At Akademy I’ve presented the current state of KDE Itinerary. Due to popular demand and since 25 minutes aren’t a whole lot of time I’ll try to write a few posts on this subject here too, beginning with how this all started.

When travelling regularly you probably have come across or are using the digital travel assistant features found on Android or iOS, or dedicated services for this like TripIt. Getting a unified itinerary rather than digging through ad-infested HTML emails for your departure gate, having a single place to look for your boarding pass rather than two dozen vendor apps and getting up to date information about changes to your trip are all very useful and convenient.

Most of this is available “for free”, that is you pay with your data rather than your money. In the extreme case (Google), you have those providers reading your entire email in order to extract your travel information. But even if you restrict this to just your travel-related communication there’s a lot of potentially sensitive information involved here:

  • name, address and birthday
  • credit card numbers and how much you spent on your trip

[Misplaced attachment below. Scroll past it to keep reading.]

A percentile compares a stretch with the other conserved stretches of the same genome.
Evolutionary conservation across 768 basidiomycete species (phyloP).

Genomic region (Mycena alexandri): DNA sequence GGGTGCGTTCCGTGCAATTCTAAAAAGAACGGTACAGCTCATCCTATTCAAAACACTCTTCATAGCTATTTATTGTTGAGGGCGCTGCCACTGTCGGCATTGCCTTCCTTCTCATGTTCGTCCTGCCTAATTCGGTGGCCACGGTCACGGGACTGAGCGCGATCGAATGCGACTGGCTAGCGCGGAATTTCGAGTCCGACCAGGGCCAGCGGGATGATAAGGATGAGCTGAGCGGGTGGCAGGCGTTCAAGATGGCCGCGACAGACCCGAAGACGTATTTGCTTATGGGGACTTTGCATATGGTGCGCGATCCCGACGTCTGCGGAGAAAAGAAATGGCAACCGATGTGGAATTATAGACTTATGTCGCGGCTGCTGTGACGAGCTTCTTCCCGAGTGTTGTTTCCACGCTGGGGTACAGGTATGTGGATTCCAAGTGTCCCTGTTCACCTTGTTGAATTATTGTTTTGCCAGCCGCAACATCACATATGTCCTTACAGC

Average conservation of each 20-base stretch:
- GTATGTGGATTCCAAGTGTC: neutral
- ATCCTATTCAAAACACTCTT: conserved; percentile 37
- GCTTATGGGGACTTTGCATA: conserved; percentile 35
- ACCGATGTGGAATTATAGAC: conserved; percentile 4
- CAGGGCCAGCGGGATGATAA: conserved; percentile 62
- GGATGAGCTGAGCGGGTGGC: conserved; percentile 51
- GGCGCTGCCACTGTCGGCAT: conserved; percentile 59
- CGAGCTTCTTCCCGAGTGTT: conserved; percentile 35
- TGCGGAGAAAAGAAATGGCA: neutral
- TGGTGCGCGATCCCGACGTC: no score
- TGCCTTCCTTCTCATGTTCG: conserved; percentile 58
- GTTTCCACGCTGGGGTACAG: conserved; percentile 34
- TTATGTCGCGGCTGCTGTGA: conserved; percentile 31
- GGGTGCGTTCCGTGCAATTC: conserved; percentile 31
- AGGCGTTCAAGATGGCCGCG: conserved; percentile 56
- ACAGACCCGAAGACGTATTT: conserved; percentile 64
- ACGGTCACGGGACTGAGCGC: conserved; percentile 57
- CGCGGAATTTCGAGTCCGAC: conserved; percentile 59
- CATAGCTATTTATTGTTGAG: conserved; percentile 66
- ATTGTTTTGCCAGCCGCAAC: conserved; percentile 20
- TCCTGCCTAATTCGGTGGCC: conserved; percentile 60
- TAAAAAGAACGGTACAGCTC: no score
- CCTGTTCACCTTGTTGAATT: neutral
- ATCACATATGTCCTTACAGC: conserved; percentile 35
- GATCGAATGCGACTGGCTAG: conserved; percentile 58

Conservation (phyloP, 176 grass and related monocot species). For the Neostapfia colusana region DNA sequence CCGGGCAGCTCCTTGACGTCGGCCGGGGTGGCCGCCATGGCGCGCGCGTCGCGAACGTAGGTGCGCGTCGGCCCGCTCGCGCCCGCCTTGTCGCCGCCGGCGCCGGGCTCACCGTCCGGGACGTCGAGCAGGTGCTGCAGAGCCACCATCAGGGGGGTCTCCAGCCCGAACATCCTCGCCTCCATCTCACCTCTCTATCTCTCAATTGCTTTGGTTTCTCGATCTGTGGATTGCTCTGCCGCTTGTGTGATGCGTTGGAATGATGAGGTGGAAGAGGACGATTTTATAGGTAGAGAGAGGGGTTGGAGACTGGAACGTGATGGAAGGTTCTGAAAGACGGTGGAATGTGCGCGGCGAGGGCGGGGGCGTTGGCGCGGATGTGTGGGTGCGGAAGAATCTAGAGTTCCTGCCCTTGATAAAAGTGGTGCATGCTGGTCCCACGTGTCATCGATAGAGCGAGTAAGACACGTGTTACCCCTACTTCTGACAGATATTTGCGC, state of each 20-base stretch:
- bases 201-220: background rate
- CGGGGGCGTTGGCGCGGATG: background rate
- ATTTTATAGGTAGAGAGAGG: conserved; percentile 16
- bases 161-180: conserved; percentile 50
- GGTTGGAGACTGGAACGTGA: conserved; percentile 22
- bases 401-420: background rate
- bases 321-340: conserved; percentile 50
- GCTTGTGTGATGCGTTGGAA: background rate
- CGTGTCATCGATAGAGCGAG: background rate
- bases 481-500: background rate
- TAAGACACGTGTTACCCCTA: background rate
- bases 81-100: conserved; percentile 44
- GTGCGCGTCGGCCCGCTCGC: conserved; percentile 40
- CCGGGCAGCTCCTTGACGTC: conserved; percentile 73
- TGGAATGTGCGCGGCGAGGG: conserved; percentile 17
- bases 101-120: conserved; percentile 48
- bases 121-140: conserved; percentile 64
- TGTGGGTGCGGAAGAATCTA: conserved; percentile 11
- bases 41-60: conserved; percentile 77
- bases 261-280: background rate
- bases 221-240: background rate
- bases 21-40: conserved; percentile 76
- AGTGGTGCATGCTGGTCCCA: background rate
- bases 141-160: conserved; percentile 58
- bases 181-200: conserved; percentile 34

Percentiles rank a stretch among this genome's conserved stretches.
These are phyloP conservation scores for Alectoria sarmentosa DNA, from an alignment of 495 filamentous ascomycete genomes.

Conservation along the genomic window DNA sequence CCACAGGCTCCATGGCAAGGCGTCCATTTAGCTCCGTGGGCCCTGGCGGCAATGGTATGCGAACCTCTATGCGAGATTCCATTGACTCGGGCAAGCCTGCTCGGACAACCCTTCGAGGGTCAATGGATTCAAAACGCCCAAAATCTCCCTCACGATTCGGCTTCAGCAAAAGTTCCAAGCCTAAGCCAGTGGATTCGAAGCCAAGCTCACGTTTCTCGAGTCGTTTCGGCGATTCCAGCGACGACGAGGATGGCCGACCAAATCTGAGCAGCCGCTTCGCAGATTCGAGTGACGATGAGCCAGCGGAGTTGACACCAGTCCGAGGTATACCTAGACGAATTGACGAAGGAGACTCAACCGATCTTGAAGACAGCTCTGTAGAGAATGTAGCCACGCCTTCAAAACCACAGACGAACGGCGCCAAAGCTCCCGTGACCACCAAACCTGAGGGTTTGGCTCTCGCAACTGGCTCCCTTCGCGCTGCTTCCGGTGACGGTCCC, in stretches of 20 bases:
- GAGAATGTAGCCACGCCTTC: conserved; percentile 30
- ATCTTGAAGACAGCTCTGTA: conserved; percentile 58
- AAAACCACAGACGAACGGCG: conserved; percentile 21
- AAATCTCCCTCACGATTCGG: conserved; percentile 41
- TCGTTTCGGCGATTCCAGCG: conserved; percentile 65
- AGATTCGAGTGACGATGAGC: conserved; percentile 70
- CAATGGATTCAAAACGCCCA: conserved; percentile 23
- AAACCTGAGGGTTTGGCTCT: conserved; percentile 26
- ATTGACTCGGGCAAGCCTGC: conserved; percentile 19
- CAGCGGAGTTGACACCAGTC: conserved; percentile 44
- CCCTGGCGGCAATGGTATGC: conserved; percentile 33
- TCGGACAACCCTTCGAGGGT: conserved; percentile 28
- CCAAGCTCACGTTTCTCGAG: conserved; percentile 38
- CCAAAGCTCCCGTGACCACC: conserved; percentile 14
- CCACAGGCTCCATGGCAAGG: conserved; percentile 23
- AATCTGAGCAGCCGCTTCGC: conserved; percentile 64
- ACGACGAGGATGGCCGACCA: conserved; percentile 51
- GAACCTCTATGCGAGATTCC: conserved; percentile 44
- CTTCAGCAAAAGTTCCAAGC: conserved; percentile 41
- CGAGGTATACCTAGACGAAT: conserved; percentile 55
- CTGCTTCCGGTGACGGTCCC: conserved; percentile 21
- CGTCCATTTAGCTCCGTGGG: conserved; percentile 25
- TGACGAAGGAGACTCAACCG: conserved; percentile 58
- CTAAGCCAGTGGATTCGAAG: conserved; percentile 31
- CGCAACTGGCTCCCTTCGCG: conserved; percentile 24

• when and where your travel, and with whom
  • passport numbers

While I’d like to have all the nice digital travel assistant features, I’m not willing to pay with that much personal information for it. On they way home from the Randa meeting last year and unable to read my boarding time in a proprietary Apple Wallet pass file this lead to a little exploration into possible free software alternatives in this field. That got slightly out of hand, and a few month later we have some working components in the KDE Application releases already.

It turns out that the challenge in these systems is actually not so much code, but data. In particular there are three general categories of data to look at:

  • Personal data, that is your emails containing reservation or booking data, boarding passes, train tickets, etc. This part is easy to obtain, you have that data. Extracting structured information from this needs some work though.
  • Static data, that is information about the timezone and location of a certain airport or train station for example. For a lot of this we have excellent open data sources available, most prominently Wikidata and OpenStreetmap.
  • Dynamic data, that is live traffic information about delays, gate or platform changes, traffic jams, etc. This is the real problem, there are few open data sources available for this, and due to its nature this data is usually only available from the corresponding transport provider. And even where available without cost we hit practical issues for free software in the form of API keys.

While not perfect, that’s good enough to get started :) The next post will detail how far we got by now.